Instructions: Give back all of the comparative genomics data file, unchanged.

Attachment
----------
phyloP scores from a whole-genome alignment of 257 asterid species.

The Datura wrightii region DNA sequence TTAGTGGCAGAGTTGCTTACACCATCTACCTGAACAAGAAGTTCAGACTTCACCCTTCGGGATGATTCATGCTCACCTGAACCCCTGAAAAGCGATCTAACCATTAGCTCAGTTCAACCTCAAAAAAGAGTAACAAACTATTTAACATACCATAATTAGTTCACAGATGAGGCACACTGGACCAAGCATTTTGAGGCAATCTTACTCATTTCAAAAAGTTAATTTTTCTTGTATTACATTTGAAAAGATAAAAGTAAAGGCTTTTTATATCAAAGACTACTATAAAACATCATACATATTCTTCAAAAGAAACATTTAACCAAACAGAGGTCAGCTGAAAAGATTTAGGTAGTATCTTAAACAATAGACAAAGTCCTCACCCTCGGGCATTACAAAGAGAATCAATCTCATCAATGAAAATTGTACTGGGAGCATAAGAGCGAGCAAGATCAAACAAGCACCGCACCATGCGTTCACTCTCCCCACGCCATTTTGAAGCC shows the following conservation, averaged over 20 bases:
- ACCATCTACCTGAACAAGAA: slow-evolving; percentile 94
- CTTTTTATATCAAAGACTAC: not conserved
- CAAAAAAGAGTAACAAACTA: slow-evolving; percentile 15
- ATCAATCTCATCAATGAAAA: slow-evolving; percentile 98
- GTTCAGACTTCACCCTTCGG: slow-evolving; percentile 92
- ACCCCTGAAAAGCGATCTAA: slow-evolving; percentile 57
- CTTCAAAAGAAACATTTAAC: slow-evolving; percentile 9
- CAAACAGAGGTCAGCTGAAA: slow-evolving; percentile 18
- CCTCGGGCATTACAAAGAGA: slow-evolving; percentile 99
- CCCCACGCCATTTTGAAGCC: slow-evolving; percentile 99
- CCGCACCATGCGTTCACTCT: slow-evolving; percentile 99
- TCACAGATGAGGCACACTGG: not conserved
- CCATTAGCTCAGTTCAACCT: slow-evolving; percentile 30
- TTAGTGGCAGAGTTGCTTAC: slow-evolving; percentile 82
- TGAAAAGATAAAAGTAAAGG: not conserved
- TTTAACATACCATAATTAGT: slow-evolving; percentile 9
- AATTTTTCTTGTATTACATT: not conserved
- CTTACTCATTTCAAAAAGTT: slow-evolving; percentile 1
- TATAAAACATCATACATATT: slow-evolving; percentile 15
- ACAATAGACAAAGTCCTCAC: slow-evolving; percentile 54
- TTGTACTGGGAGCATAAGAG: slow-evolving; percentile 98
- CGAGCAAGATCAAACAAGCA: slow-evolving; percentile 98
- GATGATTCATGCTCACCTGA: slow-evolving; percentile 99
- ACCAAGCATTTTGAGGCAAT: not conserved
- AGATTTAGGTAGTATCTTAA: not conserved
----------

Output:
phyloP scores from a whole-genome alignment of 257 asterid species.

The Datura wrightii region DNA sequence TTAGTGGCAGAGTTGCTTACACCATCTACCTGAACAAGAAGTTCAGACTTCACCCTTCGGGATGATTCATGCTCACCTGAACCCCTGAAAAGCGATCTAACCATTAGCTCAGTTCAACCTCAAAAAAGAGTAACAAACTATTTAACATACCATAATTAGTTCACAGATGAGGCACACTGGACCAAGCATTTTGAGGCAATCTTACTCATTTCAAAAAGTTAATTTTTCTTGTATTACATTTGAAAAGATAAAAGTAAAGGCTTTTTATATCAAAGACTACTATAAAACATCATACATATTCTTCAAAAGAAACATTTAACCAAACAGAGGTCAGCTGAAAAGATTTAGGTAGTATCTTAAACAATAGACAAAGTCCTCACCCTCGGGCATTACAAAGAGAATCAATCTCATCAATGAAAATTGTACTGGGAGCATAAGAGCGAGCAAGATCAAACAAGCACCGCACCATGCGTTCACTCTCCCCACGCCATTTTGAAGCC shows the following conservation, averaged over 20 bases:
- ACCATCTACCTGAACAAGAA: slow-evolving; percentile 94
- CTTTTTATATCAAAGACTAC: not conserved
- CAAAAAAGAGTAACAAACTA: slow-evolving; percentile 15
- ATCAATCTCATCAATGAAAA: slow-evolving; percentile 98
- GTTCAGACTTCACCCTTCGG: slow-evolving; percentile 92
- ACCCCTGAAAAGCGATCTAA: slow-evolving; percentile 57
- CTTCAAAAGAAACATTTAAC: slow-evolving; percentile 9
- CAAACAGAGGTCAGCTGAAA: slow-evolving; percentile 18
- CCTCGGGCATTACAAAGAGA: slow-evolving; percentile 99
- CCCCACGCCATTTTGAAGCC: slow-evolving; percentile 99
- CCGCACCATGCGTTCACTCT: slow-evolving; percentile 99
- TCACAGATGAGGCACACTGG: not conserved
- CCATTAGCTCAGTTCAACCT: slow-evolving; percentile 30
- TTAGTGGCAGAGTTGCTTAC: slow-evolving; percentile 82
- TGAAAAGATAAAAGTAAAGG: not conserved
- TTTAACATACCATAATTAGT: slow-evolving; percentile 9
- AATTTTTCTTGTATTACATT: not conserved
- CTTACTCATTTCAAAAAGTT: slow-evolving; percentile 1
- TATAAAACATCATACATATT: slow-evolving; percentile 15
- ACAATAGACAAAGTCCTCAC: slow-evolving; percentile 54
- TTGTACTGGGAGCATAAGAG: slow-evolving; percentile 98
- CGAGCAAGATCAAACAAGCA: slow-evolving; percentile 98
- GATGATTCATGCTCACCTGA: slow-evolving; percentile 99
- ACCAAGCATTTTGAGGCAAT: not conserved
- AGATTTAGGTAGTATCTTAA: not conserved